With Maryland on the brink of naming Kevin Anderson’s successor as athletic director, there has been much discussion in recent days among fans, alumni and coaches regarding the candidacy of the three men who were interviewed last week for the job.
Current Temple athletic director Patrick Kraft has reportedly emerged as the favorite over acting athletic director Damon Evans and former Tennessee and Kansas State athletic director John Currie. An announcement could come as soon as Tuesday.
Here are some of the pros and cons for each of the candidates:
Pros: Has experience in the Big Ten, having gone from walk-on football player at Indiana to becoming a senior assistant athletic director there after getting three degrees, including a Ph.D., all related to sports management. Kraft was credited with increasing football ticket sales in Bloomington, which is something that is crucial in College Park. He also helped increase donations at Temple over 75 percent during his stint as athletic director.
Cons: Has been an athletic director for only three years, and the jury is still out on Kraft’s one significant hire, football coach Geoff Collins, who finished 7-6 in his first season after replacing Matt Rhule. Despite many efforts, Kraft has not received much if any community support to build a football stadium and was criticized for trying to force out longtime men’s basketball coach Fran Dunphy after last season.
One reason Kraft will get the job: Has less baggage than the other two candidates who were interviewed, and has built a relationship with Kevin Plank — a former Maryland football walk-on — through Temple’s endorsement deal with Under Armour. While Plank has never strong-armed his alma mater into hiring a candidate he favors, having someone from the Under Armour family has to be a plus.
One reason he might not:If this has been a done deal between Maryland president Wallace D. Loh and Evans since the weeks leading up to Anderson going on that ill-fated six-month “professional development sabbatical” back in mid-October, the hiring of an outside search firm after Anderson left in mid-April might have simply just been a six-figure, two-month smokescreen for what many figured would happen all along.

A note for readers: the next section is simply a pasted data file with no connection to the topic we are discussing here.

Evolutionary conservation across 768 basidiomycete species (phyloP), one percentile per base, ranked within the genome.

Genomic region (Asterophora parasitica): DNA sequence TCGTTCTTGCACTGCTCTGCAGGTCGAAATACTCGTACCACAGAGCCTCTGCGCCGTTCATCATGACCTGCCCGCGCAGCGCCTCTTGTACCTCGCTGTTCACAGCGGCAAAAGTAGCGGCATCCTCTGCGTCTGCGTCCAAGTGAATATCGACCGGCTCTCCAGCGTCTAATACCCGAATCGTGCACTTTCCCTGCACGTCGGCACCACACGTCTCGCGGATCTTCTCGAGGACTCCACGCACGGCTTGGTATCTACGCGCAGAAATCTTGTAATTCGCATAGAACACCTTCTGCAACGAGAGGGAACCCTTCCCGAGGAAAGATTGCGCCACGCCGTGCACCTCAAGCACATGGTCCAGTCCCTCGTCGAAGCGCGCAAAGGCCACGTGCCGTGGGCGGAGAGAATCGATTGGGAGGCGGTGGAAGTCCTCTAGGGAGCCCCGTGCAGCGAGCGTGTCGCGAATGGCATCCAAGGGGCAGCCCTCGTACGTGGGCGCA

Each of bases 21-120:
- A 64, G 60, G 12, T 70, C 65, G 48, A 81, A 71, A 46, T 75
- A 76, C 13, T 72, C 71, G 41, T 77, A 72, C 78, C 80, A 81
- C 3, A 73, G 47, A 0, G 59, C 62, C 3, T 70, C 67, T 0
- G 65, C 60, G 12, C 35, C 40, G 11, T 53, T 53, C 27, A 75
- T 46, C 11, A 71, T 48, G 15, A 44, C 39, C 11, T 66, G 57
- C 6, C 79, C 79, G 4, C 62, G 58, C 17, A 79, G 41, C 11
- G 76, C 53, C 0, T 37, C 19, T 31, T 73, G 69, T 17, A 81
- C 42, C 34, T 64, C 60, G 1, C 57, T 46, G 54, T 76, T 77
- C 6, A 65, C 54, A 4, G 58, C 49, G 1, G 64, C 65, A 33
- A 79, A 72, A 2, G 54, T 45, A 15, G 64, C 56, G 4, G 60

Pros: Since coming to Maryland as Anderson’s top aide in November 2014, Evans has shown the political savvy that his predecessor lacked in building relationships with several coaches, at least one prominent booster in Barry Gossett and the most important campus official of all — Loh. Before getting fired at Georgia in 2010, Evans was considered a rising star in his business.
Cons: After Anderson quietly disappeared from Xfinity Center in late September, Evans shook up his staff, including forcing out the department’s well-respected top female administrator, Lori Ebihara, who went on “personal leave” (similar to Anderson’s sabbatical) in December and only recently was removed from the payroll. As the department’s chief financial officer since arriving, Evans has not had much of an impact on improving the department’s money woes.
One reason Evans will get the job: Along with Loh, he has the support of several on the search committee, including Gossett and longtime field hockey coach Missy Meharg. Also, with the recent death of football player Jordan McNair (McDonogh) and the independent investigation into whether trainers and support staff followed protocol, it will be difficult for an outsider to step in and build the kind of relationship he has with coach DJ Durkin. Another factor is that Evans, who is making a little over $400,000 a year, would come a lot cheaper than the other two.
One reason Evans might not: The circumstances surrounding Evans’ firing as athletic director at Georgia in 2010, which included Evans being convicted of DUI, are a tough blot to remove. Loh might decide he doesn’t want to chance another big misstep that could ultimately affect his own future and legacy.
Pros: Easily the most experienced of the three remaining candidates, and perhaps the most successful. While his reign in Knoxville lasted just nine months, Currie’s eight-year tenure as athletic director at Kansas State included success in men’s basketball and football. He made a terrific hire in men’s basketball coach Bruce Weber. The athletic department had a surplus for six straight years.
Cons: With potential personnel changes looming — the sudden uncertainty surrounding Durkin’s future unless the independent review unequivocally clears him and his training staff for McNair’s death, plus questions about men’s basketball coach Mark Turgeon by a growing base of dissatisfied fans — the fiasco after the firing of Volunteers football coach Butch Jones last fall doesn’t help Currie.
One reason Currie will get the job: Because Currie is owed more than $5 million from Tennessee, he also wouldn’t have to command top dollar either and might be willing to backload his own deal to make it work for Maryland.